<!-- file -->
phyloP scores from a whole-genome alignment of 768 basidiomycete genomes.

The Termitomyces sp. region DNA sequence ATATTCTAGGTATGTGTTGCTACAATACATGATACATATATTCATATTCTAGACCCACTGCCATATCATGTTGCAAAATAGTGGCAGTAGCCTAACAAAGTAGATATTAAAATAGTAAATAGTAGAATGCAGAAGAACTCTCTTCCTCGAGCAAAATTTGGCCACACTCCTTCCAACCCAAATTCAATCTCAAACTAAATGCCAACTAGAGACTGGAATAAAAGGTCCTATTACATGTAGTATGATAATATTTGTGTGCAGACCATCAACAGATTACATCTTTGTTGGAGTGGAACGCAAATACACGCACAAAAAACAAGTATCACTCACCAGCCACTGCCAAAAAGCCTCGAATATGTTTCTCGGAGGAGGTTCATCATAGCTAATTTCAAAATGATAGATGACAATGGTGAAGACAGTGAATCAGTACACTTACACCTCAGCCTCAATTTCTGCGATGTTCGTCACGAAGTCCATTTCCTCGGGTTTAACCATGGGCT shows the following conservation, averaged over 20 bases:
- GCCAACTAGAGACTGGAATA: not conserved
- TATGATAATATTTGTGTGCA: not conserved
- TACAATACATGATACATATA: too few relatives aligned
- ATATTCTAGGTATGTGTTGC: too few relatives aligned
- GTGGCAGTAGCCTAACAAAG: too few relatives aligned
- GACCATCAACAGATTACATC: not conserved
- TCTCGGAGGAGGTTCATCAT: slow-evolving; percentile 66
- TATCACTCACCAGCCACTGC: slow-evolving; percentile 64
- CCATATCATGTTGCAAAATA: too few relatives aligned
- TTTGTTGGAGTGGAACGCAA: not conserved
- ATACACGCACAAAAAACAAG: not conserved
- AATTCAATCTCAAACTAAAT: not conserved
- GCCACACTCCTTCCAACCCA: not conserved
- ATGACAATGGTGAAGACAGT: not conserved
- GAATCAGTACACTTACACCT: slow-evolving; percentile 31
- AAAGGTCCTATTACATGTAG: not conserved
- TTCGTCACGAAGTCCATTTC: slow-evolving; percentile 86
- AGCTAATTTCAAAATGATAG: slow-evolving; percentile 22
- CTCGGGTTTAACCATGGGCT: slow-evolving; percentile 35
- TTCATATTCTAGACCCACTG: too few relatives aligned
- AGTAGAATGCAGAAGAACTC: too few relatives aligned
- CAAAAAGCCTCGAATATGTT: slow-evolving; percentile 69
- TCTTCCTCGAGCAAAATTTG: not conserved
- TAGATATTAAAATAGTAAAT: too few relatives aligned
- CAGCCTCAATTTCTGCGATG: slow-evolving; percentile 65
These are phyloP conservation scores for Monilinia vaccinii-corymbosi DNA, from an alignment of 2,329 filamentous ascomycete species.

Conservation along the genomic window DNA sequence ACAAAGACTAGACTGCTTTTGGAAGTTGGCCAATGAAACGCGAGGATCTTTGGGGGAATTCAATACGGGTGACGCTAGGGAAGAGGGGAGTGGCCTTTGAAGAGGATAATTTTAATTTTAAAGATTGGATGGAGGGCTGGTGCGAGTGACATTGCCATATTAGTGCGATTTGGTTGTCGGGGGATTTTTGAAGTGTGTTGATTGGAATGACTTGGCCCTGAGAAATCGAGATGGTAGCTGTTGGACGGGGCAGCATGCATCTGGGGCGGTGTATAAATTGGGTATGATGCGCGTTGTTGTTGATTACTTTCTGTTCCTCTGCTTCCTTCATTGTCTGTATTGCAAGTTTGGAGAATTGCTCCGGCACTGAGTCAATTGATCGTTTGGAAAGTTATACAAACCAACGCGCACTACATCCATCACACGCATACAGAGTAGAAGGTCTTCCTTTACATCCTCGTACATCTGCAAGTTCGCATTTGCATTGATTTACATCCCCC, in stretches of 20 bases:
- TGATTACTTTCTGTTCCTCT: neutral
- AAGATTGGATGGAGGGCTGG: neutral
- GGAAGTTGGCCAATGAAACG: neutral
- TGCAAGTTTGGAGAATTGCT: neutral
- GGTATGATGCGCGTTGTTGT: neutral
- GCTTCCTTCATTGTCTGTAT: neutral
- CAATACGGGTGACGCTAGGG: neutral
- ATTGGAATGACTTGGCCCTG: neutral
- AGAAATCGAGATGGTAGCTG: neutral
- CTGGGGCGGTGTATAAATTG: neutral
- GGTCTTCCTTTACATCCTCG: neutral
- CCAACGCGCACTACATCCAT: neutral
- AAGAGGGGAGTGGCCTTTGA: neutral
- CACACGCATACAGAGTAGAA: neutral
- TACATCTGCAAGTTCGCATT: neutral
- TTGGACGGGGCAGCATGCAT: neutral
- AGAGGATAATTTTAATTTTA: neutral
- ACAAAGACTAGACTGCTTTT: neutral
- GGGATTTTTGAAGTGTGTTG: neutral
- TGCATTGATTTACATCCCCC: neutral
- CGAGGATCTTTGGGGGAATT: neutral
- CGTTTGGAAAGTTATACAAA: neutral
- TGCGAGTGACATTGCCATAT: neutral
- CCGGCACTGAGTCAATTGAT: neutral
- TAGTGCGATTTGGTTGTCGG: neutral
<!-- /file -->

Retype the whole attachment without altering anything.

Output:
phyloP scores from a whole-genome alignment of 768 basidiomycete genomes.

The Termitomyces sp. region DNA sequence ATATTCTAGGTATGTGTTGCTACAATACATGATACATATATTCATATTCTAGACCCACTGCCATATCATGTTGCAAAATAGTGGCAGTAGCCTAACAAAGTAGATATTAAAATAGTAAATAGTAGAATGCAGAAGAACTCTCTTCCTCGAGCAAAATTTGGCCACACTCCTTCCAACCCAAATTCAATCTCAAACTAAATGCCAACTAGAGACTGGAATAAAAGGTCCTATTACATGTAGTATGATAATATTTGTGTGCAGACCATCAACAGATTACATCTTTGTTGGAGTGGAACGCAAATACACGCACAAAAAACAAGTATCACTCACCAGCCACTGCCAAAAAGCCTCGAATATGTTTCTCGGAGGAGGTTCATCATAGCTAATTTCAAAATGATAGATGACAATGGTGAAGACAGTGAATCAGTACACTTACACCTCAGCCTCAATTTCTGCGATGTTCGTCACGAAGTCCATTTCCTCGGGTTTAACCATGGGCT shows the following conservation, averaged over 20 bases:
- GCCAACTAGAGACTGGAATA: not conserved
- TATGATAATATTTGTGTGCA: not conserved
- TACAATACATGATACATATA: too few relatives aligned
- ATATTCTAGGTATGTGTTGC: too few relatives aligned
- GTGGCAGTAGCCTAACAAAG: too few relatives aligned
- GACCATCAACAGATTACATC: not conserved
- TCTCGGAGGAGGTTCATCAT: slow-evolving; percentile 66
- TATCACTCACCAGCCACTGC: slow-evolving; percentile 64
- CCATATCATGTTGCAAAATA: too few relatives aligned
- TTTGTTGGAGTGGAACGCAA: not conserved
- ATACACGCACAAAAAACAAG: not conserved
- AATTCAATCTCAAACTAAAT: not conserved
- GCCACACTCCTTCCAACCCA: not conserved
- ATGACAATGGTGAAGACAGT: not conserved
- GAATCAGTACACTTACACCT: slow-evolving; percentile 31
- AAAGGTCCTATTACATGTAG: not conserved
- TTCGTCACGAAGTCCATTTC: slow-evolving; percentile 86
- AGCTAATTTCAAAATGATAG: slow-evolving; percentile 22
- CTCGGGTTTAACCATGGGCT: slow-evolving; percentile 35
- TTCATATTCTAGACCCACTG: too few relatives aligned
- AGTAGAATGCAGAAGAACTC: too few relatives aligned
- CAAAAAGCCTCGAATATGTT: slow-evolving; percentile 69
- TCTTCCTCGAGCAAAATTTG: not conserved
- TAGATATTAAAATAGTAAAT: too few relatives aligned
- CAGCCTCAATTTCTGCGATG: slow-evolving; percentile 65
These are phyloP conservation scores for Monilinia vaccinii-corymbosi DNA, from an alignment of 2,329 filamentous ascomycete species.

Conservation along the genomic window DNA sequence ACAAAGACTAGACTGCTTTTGGAAGTTGGCCAATGAAACGCGAGGATCTTTGGGGGAATTCAATACGGGTGACGCTAGGGAAGAGGGGAGTGGCCTTTGAAGAGGATAATTTTAATTTTAAAGATTGGATGGAGGGCTGGTGCGAGTGACATTGCCATATTAGTGCGATTTGGTTGTCGGGGGATTTTTGAAGTGTGTTGATTGGAATGACTTGGCCCTGAGAAATCGAGATGGTAGCTGTTGGACGGGGCAGCATGCATCTGGGGCGGTGTATAAATTGGGTATGATGCGCGTTGTTGTTGATTACTTTCTGTTCCTCTGCTTCCTTCATTGTCTGTATTGCAAGTTTGGAGAATTGCTCCGGCACTGAGTCAATTGATCGTTTGGAAAGTTATACAAACCAACGCGCACTACATCCATCACACGCATACAGAGTAGAAGGTCTTCCTTTACATCCTCGTACATCTGCAAGTTCGCATTTGCATTGATTTACATCCCCC, in stretches of 20 bases:
- TGATTACTTTCTGTTCCTCT: neutral
- AAGATTGGATGGAGGGCTGG: neutral
- GGAAGTTGGCCAATGAAACG: neutral
- TGCAAGTTTGGAGAATTGCT: neutral
- GGTATGATGCGCGTTGTTGT: neutral
- GCTTCCTTCATTGTCTGTAT: neutral
- CAATACGGGTGACGCTAGGG: neutral
- ATTGGAATGACTTGGCCCTG: neutral
- AGAAATCGAGATGGTAGCTG: neutral
- CTGGGGCGGTGTATAAATTG: neutral
- GGTCTTCCTTTACATCCTCG: neutral
- CCAACGCGCACTACATCCAT: neutral
- AAGAGGGGAGTGGCCTTTGA: neutral
- CACACGCATACAGAGTAGAA: neutral
- TACATCTGCAAGTTCGCATT: neutral
- TTGGACGGGGCAGCATGCAT: neutral
- AGAGGATAATTTTAATTTTA: neutral
- ACAAAGACTAGACTGCTTTT: neutral
- GGGATTTTTGAAGTGTGTTG: neutral
- TGCATTGATTTACATCCCCC: neutral
- CGAGGATCTTTGGGGGAATT: neutral
- CGTTTGGAAAGTTATACAAA: neutral
- TGCGAGTGACATTGCCATAT: neutral
- CCGGCACTGAGTCAATTGAT: neutral
- TAGTGCGATTTGGTTGTCGG: neutral